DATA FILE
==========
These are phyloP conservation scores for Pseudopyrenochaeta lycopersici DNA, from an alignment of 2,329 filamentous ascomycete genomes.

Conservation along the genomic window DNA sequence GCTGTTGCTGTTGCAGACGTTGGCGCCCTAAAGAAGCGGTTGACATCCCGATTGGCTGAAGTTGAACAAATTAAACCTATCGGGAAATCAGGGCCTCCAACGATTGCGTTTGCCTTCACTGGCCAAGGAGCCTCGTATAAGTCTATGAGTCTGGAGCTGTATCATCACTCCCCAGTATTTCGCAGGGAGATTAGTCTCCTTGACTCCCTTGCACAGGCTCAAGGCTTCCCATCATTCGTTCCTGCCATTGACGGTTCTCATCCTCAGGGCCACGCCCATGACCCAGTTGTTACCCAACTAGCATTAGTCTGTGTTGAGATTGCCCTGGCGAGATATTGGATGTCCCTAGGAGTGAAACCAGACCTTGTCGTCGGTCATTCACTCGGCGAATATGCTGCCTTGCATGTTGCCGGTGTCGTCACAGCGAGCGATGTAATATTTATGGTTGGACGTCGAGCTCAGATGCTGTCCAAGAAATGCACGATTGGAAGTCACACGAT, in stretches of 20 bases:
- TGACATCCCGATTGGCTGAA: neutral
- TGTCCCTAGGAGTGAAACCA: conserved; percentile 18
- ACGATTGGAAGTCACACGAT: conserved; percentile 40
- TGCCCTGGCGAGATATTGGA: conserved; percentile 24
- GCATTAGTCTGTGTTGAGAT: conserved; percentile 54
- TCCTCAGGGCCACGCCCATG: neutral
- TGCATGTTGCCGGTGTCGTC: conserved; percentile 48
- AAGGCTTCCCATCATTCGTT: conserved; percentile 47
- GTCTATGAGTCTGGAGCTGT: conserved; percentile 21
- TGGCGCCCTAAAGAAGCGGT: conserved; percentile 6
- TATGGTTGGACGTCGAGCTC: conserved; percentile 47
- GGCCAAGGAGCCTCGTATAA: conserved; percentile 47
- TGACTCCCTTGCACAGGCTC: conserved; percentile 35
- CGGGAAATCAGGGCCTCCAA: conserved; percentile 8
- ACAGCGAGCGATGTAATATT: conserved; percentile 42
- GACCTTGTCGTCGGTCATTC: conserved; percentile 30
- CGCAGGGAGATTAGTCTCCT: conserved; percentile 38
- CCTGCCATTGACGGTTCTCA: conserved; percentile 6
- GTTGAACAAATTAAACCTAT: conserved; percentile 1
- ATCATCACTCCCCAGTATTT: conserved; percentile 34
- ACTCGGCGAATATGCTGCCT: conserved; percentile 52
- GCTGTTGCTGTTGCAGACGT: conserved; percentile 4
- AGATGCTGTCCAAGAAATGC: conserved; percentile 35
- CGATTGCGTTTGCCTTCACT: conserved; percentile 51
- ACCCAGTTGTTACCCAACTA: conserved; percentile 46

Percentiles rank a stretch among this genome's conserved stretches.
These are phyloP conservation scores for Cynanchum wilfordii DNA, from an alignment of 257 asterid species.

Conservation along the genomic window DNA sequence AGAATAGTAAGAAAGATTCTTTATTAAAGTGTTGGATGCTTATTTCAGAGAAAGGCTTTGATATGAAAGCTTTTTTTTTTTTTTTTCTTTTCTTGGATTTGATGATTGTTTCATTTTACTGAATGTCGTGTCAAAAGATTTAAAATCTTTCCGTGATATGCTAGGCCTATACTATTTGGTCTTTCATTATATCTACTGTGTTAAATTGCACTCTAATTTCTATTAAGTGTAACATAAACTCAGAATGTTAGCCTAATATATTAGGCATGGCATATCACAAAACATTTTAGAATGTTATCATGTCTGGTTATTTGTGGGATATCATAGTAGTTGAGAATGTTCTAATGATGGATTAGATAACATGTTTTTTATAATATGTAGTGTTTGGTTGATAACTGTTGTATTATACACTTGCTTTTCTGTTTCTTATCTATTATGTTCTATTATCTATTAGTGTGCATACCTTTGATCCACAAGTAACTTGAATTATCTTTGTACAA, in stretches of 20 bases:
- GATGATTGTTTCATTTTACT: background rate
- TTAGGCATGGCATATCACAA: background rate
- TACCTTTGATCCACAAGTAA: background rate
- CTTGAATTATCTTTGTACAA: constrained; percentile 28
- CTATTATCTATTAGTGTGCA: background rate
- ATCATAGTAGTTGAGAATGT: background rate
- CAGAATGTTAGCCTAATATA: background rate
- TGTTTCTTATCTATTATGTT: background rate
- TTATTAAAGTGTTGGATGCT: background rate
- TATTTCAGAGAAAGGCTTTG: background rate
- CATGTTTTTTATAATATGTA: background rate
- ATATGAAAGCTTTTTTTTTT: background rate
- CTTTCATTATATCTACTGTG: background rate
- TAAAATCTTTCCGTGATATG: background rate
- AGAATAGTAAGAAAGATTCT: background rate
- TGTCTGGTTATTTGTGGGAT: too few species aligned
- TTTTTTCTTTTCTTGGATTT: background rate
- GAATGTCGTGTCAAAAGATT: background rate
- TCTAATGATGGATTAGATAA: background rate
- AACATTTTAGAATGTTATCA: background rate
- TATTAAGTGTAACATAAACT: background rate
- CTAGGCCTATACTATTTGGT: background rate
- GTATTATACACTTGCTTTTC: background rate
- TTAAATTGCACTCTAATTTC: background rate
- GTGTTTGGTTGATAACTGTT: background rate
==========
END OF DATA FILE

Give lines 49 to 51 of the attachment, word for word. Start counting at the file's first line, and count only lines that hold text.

- TCTAATGATGGATTAGATAA: background rate
- AACATTTTAGAATGTTATCA: background rate
- TATTAAGTGTAACATAAACT: background rate